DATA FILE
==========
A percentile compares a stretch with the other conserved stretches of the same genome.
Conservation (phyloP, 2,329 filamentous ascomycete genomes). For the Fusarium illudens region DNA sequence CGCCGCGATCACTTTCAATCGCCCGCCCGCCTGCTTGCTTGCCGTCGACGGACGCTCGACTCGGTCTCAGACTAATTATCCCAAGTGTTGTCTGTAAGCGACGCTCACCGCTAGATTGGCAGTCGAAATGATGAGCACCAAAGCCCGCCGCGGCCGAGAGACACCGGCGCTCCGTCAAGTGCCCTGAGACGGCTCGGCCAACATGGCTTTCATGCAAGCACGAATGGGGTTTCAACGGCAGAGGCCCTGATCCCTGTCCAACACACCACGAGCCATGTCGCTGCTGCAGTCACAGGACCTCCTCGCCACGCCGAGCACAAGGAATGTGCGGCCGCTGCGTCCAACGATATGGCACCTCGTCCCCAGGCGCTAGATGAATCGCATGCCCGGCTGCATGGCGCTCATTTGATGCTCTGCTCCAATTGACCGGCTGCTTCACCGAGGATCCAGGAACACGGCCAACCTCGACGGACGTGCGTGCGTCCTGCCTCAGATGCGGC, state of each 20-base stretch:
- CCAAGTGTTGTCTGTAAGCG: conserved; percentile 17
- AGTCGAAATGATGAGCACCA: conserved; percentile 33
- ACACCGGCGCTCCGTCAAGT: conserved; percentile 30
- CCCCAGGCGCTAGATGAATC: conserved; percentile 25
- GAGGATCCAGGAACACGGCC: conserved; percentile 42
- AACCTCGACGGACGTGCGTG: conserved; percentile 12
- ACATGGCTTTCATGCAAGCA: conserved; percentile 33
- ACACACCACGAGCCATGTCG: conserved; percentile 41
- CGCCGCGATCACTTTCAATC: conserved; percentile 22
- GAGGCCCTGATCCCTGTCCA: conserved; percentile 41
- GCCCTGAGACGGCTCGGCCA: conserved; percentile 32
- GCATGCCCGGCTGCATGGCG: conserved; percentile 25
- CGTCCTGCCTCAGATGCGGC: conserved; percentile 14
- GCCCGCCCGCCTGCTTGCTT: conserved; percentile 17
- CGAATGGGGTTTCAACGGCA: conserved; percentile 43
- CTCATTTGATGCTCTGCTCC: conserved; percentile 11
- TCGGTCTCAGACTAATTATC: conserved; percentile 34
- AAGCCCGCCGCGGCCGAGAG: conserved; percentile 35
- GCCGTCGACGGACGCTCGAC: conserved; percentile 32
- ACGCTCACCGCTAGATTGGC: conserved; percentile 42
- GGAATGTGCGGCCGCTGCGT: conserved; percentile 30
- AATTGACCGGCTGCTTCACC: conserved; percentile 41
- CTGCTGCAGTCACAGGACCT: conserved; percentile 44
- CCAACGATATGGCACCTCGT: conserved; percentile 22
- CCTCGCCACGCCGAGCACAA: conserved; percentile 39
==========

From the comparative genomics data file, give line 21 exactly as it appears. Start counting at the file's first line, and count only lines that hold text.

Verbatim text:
- GCCGTCGACGGACGCTCGAC: conserved; percentile 32